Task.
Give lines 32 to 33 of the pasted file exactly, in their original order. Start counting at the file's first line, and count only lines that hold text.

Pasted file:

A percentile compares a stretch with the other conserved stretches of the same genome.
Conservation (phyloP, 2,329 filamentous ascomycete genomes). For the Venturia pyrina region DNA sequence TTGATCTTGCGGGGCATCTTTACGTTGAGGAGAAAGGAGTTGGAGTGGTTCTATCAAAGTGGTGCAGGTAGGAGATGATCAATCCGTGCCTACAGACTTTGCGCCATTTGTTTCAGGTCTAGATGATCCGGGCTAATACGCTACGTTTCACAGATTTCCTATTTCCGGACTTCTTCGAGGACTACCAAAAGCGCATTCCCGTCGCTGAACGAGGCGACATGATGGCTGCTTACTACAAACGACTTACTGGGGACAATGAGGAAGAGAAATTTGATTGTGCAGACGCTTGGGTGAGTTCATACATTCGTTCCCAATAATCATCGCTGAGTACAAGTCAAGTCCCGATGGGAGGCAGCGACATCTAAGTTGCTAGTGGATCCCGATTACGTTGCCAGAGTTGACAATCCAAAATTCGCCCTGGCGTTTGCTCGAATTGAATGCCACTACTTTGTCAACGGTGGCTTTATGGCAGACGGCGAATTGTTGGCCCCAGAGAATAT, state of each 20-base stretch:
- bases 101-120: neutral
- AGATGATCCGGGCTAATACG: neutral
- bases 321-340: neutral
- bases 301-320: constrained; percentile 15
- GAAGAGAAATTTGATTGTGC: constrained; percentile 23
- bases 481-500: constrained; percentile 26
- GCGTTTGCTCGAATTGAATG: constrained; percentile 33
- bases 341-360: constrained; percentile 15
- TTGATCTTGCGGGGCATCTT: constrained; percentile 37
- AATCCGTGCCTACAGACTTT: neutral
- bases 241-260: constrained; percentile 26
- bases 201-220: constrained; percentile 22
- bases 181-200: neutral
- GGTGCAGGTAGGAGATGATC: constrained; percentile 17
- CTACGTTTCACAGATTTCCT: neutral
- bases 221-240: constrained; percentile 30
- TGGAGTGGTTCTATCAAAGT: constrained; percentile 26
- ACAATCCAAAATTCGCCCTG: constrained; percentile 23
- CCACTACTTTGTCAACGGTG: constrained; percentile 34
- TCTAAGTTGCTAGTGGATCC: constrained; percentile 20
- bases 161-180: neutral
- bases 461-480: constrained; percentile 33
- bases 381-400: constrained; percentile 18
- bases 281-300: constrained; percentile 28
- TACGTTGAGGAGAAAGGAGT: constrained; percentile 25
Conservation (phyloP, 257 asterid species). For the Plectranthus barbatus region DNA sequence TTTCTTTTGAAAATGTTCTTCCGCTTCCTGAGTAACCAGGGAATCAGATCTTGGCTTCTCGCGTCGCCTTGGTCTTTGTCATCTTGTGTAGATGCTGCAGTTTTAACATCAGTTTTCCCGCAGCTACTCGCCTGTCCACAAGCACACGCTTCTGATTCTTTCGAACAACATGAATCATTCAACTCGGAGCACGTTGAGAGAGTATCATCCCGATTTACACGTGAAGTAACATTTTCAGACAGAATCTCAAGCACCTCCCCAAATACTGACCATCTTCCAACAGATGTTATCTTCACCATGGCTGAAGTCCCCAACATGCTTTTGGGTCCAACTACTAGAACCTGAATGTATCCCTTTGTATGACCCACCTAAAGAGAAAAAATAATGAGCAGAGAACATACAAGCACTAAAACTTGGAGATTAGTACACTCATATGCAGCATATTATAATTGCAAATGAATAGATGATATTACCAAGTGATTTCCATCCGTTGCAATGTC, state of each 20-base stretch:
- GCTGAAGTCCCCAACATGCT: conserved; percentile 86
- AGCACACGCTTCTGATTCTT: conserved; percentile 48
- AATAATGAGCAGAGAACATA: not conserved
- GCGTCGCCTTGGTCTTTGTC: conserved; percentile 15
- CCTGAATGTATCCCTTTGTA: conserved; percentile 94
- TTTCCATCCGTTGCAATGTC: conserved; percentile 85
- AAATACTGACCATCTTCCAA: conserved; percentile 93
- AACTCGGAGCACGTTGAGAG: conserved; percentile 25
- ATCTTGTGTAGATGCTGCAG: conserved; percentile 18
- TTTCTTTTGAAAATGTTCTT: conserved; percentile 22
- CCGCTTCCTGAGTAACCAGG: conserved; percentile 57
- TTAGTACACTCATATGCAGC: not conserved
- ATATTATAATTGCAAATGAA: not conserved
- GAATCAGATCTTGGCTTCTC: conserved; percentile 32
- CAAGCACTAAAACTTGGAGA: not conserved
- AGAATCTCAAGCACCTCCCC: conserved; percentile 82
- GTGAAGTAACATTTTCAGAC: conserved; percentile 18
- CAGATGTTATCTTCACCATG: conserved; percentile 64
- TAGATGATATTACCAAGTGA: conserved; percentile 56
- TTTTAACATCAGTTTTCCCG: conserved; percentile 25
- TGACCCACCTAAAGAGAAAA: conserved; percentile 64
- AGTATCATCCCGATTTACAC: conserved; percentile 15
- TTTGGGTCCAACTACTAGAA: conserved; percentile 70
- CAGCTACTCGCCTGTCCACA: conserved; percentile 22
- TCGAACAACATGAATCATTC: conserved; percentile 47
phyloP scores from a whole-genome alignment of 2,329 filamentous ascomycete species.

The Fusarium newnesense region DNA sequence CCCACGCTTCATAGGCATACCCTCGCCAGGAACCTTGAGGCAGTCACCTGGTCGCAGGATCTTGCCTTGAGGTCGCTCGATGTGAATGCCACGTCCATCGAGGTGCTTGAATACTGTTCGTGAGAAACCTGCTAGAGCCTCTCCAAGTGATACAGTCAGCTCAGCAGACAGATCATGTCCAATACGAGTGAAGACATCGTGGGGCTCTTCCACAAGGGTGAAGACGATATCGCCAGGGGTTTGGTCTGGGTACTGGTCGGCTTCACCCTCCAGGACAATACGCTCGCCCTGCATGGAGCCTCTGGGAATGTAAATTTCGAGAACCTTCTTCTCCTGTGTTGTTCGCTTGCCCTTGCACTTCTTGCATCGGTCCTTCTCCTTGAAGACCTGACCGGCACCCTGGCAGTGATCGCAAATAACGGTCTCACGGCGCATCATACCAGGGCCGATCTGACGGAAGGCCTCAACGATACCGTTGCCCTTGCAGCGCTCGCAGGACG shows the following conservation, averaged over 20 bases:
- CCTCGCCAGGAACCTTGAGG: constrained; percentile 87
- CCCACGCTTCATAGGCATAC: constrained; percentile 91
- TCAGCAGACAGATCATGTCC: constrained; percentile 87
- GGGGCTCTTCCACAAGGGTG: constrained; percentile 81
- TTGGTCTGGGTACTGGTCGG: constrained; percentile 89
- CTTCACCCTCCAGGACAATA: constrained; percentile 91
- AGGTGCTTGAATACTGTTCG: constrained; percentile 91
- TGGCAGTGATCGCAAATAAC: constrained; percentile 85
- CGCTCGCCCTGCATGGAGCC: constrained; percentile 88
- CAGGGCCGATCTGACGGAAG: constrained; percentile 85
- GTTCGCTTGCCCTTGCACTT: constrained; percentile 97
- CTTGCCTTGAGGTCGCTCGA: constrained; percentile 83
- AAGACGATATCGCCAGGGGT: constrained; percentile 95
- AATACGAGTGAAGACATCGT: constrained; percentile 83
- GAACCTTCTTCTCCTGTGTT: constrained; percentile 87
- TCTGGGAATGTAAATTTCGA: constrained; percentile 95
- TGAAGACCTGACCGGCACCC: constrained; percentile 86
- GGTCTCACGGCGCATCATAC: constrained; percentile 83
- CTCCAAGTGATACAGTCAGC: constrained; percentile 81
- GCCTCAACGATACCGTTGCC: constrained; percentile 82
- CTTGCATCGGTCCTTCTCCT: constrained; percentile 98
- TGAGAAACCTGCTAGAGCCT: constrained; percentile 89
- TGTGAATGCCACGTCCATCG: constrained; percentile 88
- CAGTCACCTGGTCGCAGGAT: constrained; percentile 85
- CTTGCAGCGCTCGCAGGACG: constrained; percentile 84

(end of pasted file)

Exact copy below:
- GCGTCGCCTTGGTCTTTGTC: conserved; percentile 15
- CCTGAATGTATCCCTTTGTA: conserved; percentile 94